CNN Labels Catholic Cardinal’s Criticism of Obama a ‘Diatribe’
On Tuesday’s Situation Room, CNN anchor Wolf Blitzer referred to a Catholic cardinal’s criticism of Barack Obama’s abortion position as a "scathing rant" and a "diatribe." A CNN graphic also used the "scathing rant" term, and Blitzer later referred to the cardinal’s words as a "blistering rant."
All three of these terms came during Blitzer’s promos for a report by CNN correspondent Brian Todd, which focused on recent comments made by Cardinal James Francis Stafford, who referred to Obama’s pro-abortion stance as "aggressive, disruptive, and apocalyptic." Just before the top of the 5 pm Eastern hour, Blitzer gave the following promo for the segment: "Also, a scathing rant against Barack Obama from a rather surprising source, a Roman Catholic cardinal -- the story behind his diatribe against the president-elect." Ten minutes later, the CNN anchor gave another promo for Todd’s report, in which he stated that the cardinal unleashed "a blistering rant on the president-elect."
Cardinal Stafford, who is the former archbishop of Denver and now works in the Vatican, critiqued President-Elect Barack Obama’s pro-abortion position during a lecture at Catholic University of America on November 14, 2008. During his introduction to the actual report, Blitzer quoted the cardinal’s "apocalyptic" comment, and called these words "surprisingly-harsh." Todd, who had interviewed the Catholic prelate over the comment, then gave his own introduction: "Wolf, this cardinal told me he wants to make sure that his words are not taken out of context, but he is not backing down from some very strong criticism of Mr. Obama, specifically over his willingness to sign pro-choice legislation when he becomes president."
It seems the cardinal’s concerns about being taken out of context were justified. The sound bite from his lecture that Todd played during the report didn’t provide some of the context of his words. The clip was taken from a YouTube posting by The Tower, the student newspaper at CUA, which included audio excerpts from Cardinal Stafford’s lecture. Just before making his "apocalyptic" statement, Cardinal Stafford quoted from a speech Barack Obama gave to Planned Parenthood on July 17, 2007, in which the Democrat asserted that the "first thing I will do as president is to sign the Freedom of Choice Act." The act, if passed, would overturn most, if not all laws regulating abortion in the U.S. The prelate then labeled Obama’s promise, among other comments he made during the speech, "post-modernist" rhetoric, and that they point to "an agenda and vision that are aggressive, disruptive, and apocalyptic." During this portion of his lecture, Cardinal Stafford used a calm tone of voice, contrary to the "blistering" impression Blitzer had given earlier.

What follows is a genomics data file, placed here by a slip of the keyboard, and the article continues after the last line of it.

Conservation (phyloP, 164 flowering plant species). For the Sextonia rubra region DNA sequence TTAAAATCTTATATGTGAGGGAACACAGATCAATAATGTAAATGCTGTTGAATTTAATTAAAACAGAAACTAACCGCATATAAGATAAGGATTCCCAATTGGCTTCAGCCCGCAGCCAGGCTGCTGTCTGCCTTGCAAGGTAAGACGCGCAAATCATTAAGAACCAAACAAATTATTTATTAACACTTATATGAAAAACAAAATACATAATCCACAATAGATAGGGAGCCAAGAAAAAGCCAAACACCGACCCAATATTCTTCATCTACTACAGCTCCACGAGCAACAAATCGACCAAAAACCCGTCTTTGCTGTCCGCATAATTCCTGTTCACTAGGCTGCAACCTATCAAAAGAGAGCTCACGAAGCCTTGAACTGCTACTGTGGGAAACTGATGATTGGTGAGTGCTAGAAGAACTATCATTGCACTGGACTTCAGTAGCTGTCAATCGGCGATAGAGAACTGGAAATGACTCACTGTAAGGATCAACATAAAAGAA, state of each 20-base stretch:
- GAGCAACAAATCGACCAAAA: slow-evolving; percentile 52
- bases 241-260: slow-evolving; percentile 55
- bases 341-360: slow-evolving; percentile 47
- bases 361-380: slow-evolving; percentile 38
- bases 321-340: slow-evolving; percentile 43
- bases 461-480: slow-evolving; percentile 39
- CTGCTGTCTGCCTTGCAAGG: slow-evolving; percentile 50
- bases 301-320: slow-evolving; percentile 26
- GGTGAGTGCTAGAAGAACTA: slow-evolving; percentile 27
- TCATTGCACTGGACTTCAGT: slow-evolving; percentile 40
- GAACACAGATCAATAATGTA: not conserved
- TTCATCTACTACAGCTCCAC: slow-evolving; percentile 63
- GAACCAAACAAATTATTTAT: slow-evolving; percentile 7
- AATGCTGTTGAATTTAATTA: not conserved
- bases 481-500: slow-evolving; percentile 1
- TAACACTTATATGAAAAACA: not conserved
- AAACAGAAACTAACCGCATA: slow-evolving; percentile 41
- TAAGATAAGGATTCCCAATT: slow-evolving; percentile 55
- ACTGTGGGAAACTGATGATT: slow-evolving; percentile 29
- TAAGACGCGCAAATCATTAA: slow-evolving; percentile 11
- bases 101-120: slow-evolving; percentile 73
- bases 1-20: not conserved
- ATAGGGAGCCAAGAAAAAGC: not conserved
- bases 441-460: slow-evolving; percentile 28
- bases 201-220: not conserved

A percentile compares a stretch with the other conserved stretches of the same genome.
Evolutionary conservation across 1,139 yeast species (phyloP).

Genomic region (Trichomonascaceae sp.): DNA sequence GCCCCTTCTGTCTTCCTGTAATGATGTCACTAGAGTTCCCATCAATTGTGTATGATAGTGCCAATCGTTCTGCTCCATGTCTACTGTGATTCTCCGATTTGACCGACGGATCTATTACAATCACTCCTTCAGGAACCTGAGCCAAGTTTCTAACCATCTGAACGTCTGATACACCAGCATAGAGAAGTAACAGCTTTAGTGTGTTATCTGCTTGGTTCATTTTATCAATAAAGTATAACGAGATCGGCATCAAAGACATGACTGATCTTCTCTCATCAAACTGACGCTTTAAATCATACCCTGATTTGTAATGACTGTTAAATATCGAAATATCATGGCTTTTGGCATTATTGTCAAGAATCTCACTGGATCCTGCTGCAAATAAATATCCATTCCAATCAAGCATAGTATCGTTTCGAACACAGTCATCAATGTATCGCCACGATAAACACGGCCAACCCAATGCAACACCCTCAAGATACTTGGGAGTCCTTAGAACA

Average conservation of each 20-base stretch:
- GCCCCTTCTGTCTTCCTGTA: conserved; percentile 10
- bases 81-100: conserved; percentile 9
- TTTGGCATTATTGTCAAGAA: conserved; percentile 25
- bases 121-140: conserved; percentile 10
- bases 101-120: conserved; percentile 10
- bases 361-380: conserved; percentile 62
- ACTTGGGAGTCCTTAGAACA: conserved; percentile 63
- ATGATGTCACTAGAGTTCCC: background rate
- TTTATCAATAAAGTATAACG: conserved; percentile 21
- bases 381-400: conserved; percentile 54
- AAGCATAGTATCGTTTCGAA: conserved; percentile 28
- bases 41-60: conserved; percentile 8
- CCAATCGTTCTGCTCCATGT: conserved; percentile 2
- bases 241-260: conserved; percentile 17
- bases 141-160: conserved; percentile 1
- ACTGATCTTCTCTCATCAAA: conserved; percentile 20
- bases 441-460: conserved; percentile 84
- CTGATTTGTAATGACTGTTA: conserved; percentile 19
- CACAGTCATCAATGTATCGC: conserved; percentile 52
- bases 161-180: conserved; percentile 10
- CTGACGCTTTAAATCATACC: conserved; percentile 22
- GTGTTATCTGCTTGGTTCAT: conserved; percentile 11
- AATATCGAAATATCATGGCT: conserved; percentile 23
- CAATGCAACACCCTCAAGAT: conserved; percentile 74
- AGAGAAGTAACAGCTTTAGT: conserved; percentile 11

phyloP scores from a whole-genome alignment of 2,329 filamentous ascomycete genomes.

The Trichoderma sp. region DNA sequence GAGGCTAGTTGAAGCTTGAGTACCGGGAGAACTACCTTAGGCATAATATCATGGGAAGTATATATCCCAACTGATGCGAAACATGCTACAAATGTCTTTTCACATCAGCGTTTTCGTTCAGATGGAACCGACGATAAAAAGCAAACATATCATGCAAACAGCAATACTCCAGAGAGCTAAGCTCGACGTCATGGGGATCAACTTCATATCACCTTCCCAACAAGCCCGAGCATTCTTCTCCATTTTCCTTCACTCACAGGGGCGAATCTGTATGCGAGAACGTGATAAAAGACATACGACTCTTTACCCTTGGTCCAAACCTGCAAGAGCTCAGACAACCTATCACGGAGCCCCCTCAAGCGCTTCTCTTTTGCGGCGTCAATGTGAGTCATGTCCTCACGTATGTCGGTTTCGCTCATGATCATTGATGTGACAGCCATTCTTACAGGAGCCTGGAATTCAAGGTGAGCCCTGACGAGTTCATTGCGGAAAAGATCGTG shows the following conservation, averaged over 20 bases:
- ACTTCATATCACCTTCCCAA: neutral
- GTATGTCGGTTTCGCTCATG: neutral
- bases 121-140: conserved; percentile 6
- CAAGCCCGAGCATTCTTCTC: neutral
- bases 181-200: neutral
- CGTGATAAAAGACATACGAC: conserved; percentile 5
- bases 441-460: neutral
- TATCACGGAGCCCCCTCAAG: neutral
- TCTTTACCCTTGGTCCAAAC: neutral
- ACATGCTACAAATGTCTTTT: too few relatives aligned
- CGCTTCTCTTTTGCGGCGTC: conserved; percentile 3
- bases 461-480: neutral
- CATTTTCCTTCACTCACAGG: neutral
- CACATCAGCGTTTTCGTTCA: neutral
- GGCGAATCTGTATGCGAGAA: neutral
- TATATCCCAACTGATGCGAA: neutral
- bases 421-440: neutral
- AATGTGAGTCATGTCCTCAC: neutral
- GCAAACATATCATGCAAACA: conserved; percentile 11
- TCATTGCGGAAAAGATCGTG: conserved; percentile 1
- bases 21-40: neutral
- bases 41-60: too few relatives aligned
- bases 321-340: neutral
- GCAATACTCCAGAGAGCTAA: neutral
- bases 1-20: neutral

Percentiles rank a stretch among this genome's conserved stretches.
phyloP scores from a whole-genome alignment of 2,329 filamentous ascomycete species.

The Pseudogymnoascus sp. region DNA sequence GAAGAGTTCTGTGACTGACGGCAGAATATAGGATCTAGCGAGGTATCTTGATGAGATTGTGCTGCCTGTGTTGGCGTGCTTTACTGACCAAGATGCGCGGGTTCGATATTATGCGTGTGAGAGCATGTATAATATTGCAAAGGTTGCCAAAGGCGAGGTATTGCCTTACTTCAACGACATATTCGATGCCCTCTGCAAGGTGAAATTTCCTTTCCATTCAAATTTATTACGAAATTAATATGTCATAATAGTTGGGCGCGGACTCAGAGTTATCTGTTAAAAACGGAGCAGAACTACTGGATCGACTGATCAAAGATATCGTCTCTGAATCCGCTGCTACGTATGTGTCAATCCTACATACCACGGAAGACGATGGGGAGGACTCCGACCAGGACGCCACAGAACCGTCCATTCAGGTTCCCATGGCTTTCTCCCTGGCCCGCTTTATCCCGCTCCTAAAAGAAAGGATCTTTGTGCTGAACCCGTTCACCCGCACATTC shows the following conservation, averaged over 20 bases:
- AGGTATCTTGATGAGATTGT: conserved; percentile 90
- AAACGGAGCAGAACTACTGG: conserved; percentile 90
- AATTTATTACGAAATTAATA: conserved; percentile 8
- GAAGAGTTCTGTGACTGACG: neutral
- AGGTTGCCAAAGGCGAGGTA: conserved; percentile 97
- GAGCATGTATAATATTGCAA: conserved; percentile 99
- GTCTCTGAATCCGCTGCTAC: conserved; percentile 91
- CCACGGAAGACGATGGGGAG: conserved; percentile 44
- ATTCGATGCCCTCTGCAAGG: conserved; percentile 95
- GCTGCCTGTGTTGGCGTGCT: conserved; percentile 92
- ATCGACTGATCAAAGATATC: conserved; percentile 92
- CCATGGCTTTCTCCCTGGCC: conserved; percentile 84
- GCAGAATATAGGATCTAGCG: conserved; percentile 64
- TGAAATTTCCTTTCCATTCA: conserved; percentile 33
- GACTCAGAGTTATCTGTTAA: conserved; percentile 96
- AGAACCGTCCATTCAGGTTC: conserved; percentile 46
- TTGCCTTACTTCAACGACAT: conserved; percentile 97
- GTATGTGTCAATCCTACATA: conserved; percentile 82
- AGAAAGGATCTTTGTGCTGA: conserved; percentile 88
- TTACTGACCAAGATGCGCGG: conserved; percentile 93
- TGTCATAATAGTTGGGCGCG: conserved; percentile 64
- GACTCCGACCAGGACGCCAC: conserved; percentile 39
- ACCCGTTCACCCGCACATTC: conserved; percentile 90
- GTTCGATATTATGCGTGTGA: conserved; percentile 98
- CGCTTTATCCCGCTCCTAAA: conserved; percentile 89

At the end of the segment, Blitzer misrepresented the Catholic Church’s stances on various issues. He stated that the Church and Obama "do agree on some hot button issues, including opposition to the war in Iraq, greater access to health care, and more equitable tax codes," as a CNN graphic referred to the health care issues as "universal health care." On the last two issues, this is an oversimplification. Paragraph 2211 of the Catechism of the Catholic Church refers to the "political community’s" duty to "honor the family, to assist it, and to ensure," among other things, "the right to private property, to free enterprise, to obtain work and housing, and the right to emigrate" and "in keeping with the country’s institutions, the right to medical care, assistance for the aged, and family benefits." The same Catechism, which lists the official teachings of the Catholic Church, says nothing of "more equitable tax codes." It only states how it is "morally obligatory to pay taxes" (paragraph 2240) and that tax evasion is "morally illicit" (paragraph 2409).
On the other hand, Blitzer did correctly state that Obama and the Church "strongly disagree on embryonic stem cell research; abortion rights...and civil unions for gay couples, all of which Obama supports -- the Catholic Church opposes."